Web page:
Teaching residents to practice independently is a core objective of graduate medical education (GME). However, billing rules established by the Centers for Medicare and Medicaid Services (CMS) require that teaching physicians physically be present in the examination room for the care they bill, unless the training program qualifies for the Primary Care Exception Rule (PCER). Teaching physicians in programs that use this exception can bill for indirectly supervised ambulatory care once the resident who provides that care has completed six months of training. However, CMS does not mandate that programs assess or attest to residents’ clinical competence before using this rule. By requiring this six-month probationary period, the implication is that residents are adequately prepared for indirectly supervised practice by this time. As residents’ skill development varies, this may or may not be true. The PCER makes no attempt to delineate how residents’ competence should be assessed, nor does the GME community have a standard for how and when to make this assessment specifically for the purpose of determining residents’ readiness for indirectly supervised primary care practice.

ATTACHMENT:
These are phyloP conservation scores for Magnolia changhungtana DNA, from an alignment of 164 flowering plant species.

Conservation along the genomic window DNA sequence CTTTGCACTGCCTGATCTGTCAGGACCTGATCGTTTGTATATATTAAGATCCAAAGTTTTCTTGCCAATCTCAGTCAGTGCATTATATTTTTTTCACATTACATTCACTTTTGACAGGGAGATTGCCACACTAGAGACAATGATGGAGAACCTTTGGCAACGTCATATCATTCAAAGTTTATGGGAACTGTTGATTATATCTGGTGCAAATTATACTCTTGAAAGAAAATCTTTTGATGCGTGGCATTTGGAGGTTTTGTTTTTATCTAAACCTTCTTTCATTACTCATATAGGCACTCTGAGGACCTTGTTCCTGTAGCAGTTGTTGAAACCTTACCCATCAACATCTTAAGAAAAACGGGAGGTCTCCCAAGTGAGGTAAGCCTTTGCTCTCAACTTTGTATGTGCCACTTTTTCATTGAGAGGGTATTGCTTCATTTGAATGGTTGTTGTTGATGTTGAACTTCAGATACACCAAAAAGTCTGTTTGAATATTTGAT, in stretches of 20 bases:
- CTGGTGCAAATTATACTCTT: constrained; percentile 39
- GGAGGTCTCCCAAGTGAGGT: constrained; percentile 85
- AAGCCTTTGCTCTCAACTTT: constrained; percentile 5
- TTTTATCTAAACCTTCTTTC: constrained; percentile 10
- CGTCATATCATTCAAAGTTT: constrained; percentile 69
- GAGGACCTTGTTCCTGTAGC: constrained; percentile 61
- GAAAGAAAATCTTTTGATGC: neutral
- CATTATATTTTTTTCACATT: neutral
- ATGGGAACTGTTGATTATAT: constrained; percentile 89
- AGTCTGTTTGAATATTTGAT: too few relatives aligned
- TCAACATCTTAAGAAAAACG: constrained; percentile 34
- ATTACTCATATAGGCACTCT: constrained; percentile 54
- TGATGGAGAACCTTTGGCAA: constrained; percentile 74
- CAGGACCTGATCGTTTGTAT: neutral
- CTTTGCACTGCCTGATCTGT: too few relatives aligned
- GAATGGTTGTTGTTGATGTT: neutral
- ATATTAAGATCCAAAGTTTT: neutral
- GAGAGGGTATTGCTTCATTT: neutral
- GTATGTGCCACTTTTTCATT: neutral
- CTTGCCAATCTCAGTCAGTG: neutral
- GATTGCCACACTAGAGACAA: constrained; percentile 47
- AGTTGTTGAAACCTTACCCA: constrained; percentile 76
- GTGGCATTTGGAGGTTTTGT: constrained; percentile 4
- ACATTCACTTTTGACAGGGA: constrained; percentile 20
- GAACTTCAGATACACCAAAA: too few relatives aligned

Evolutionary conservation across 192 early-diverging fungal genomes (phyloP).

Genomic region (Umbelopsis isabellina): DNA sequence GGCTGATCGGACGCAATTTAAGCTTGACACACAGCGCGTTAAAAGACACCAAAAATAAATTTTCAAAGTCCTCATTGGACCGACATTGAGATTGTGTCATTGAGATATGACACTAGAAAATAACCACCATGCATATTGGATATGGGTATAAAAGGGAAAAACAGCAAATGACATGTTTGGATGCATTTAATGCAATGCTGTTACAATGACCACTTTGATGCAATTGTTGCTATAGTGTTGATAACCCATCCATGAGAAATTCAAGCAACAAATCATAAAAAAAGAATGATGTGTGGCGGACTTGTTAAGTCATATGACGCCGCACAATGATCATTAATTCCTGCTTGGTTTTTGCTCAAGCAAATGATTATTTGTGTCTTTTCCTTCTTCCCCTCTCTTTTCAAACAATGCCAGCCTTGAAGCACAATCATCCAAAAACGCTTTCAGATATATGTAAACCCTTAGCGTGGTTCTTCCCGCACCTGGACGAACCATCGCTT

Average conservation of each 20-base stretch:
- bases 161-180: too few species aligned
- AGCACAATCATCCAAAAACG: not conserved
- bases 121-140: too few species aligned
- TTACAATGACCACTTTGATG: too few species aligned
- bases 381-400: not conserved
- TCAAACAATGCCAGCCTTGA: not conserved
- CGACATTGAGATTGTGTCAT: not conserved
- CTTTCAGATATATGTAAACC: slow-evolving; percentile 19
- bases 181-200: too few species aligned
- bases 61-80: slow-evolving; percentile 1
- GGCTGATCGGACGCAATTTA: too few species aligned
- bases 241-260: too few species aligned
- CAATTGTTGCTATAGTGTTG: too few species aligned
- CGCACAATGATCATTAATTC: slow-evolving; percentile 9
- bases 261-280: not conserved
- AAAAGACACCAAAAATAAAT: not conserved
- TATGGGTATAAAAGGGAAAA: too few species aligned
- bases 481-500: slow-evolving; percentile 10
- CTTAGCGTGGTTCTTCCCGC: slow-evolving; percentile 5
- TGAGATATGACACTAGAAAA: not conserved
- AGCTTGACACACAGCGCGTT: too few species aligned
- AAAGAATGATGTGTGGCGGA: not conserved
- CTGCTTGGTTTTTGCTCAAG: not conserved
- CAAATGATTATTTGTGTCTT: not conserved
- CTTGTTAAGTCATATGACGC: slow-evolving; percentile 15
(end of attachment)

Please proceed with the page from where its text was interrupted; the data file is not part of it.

In this Perspective, the authors review the history and current requirements of the PCER, explore its limitations, and offer suggestions for how to modify the teaching physician billing requirements to mandate the evaluation of residents’ competence using the existing milestones framework. They also recommend strategies to standardize this process of evaluation and to develop benchmarks across training programs.